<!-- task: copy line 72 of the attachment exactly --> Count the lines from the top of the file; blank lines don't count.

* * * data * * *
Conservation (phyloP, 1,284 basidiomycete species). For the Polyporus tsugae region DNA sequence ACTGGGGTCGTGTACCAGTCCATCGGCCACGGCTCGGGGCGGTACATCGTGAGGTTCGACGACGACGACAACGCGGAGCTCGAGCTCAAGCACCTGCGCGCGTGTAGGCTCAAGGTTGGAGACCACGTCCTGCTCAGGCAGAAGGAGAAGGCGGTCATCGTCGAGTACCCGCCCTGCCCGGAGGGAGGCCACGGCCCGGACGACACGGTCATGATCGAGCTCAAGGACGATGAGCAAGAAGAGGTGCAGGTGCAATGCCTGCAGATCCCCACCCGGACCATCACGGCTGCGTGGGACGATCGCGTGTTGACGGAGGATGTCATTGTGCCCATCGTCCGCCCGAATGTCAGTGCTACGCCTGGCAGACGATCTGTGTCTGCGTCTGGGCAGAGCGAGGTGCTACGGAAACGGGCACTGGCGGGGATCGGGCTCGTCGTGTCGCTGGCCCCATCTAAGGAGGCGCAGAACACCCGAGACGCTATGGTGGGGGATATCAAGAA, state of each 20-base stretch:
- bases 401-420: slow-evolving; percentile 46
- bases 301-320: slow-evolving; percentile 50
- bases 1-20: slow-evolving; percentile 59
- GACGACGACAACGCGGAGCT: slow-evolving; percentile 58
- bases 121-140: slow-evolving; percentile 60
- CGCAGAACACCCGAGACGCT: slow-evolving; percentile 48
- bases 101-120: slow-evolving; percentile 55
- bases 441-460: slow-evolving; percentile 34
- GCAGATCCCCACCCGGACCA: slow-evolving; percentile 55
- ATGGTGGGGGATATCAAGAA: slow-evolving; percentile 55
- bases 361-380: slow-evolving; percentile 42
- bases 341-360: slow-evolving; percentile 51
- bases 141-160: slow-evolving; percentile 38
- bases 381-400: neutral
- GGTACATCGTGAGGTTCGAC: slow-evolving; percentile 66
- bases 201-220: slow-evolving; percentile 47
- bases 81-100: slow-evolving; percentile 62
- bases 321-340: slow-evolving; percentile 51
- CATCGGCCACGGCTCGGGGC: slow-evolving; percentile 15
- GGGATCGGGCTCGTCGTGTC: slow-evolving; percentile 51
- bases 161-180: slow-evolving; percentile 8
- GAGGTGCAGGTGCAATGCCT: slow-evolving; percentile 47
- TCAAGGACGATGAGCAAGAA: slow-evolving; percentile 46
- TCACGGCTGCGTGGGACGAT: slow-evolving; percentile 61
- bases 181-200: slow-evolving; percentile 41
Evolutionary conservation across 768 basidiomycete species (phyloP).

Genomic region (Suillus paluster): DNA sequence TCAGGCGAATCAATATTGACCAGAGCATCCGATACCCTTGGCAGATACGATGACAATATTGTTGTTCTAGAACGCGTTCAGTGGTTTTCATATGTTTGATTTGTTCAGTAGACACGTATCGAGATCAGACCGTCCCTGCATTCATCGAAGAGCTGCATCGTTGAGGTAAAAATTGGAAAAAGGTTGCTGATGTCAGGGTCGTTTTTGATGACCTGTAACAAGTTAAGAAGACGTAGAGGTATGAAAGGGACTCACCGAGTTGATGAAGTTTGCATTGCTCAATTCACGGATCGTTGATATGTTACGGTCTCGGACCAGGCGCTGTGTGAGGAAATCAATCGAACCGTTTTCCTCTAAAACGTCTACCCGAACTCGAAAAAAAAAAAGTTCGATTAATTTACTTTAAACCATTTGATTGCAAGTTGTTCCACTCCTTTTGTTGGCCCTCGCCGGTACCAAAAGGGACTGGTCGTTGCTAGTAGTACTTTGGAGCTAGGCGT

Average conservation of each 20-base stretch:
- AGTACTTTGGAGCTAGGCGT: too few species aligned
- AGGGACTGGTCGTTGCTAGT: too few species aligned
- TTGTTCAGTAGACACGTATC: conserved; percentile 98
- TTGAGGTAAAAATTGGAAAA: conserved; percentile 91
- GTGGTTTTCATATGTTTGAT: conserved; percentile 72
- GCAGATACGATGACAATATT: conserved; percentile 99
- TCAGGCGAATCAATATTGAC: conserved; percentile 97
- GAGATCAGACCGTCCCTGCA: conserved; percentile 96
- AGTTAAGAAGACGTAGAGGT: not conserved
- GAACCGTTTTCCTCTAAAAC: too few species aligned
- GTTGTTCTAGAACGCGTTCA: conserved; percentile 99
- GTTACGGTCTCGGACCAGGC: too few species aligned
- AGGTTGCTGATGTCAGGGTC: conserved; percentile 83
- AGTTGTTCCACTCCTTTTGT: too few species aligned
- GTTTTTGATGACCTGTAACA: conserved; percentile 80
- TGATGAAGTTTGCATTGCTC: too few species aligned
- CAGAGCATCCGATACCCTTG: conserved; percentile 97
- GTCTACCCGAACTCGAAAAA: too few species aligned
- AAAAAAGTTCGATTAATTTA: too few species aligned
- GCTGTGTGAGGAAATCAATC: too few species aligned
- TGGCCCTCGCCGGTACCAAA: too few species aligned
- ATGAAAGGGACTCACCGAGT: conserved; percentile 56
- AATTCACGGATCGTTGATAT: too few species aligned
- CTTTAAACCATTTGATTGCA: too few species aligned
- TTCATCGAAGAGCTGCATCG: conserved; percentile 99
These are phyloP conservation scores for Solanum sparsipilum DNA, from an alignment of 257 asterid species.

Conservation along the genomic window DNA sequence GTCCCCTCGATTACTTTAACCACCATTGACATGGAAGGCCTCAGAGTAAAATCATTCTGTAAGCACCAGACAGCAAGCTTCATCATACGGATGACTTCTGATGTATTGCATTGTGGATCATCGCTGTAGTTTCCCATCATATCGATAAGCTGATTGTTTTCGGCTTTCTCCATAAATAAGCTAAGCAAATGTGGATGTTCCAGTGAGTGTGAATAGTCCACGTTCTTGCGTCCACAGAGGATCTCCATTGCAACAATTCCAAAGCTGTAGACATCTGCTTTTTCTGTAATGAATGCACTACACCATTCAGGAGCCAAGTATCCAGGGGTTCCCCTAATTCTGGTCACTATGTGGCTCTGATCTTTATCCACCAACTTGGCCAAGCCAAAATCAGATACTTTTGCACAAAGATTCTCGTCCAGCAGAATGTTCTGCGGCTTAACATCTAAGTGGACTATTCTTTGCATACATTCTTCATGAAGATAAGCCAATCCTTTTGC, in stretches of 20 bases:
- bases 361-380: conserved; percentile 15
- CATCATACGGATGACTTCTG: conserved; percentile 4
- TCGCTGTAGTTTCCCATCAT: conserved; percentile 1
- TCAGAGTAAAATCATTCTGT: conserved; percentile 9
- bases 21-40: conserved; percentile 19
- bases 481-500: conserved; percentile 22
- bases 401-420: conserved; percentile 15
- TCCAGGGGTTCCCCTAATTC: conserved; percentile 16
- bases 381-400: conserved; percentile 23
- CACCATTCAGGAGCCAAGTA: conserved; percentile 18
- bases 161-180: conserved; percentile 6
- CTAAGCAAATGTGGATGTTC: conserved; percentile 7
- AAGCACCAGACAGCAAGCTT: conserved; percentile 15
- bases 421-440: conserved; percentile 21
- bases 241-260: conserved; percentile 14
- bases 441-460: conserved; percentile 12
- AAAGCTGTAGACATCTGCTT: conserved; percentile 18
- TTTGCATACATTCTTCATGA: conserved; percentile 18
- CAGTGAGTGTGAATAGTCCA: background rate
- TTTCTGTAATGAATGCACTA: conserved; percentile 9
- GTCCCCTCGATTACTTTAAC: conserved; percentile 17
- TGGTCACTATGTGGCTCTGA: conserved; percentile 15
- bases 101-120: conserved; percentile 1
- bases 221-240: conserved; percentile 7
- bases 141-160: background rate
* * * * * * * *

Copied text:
- bases 441-460: conserved; percentile 12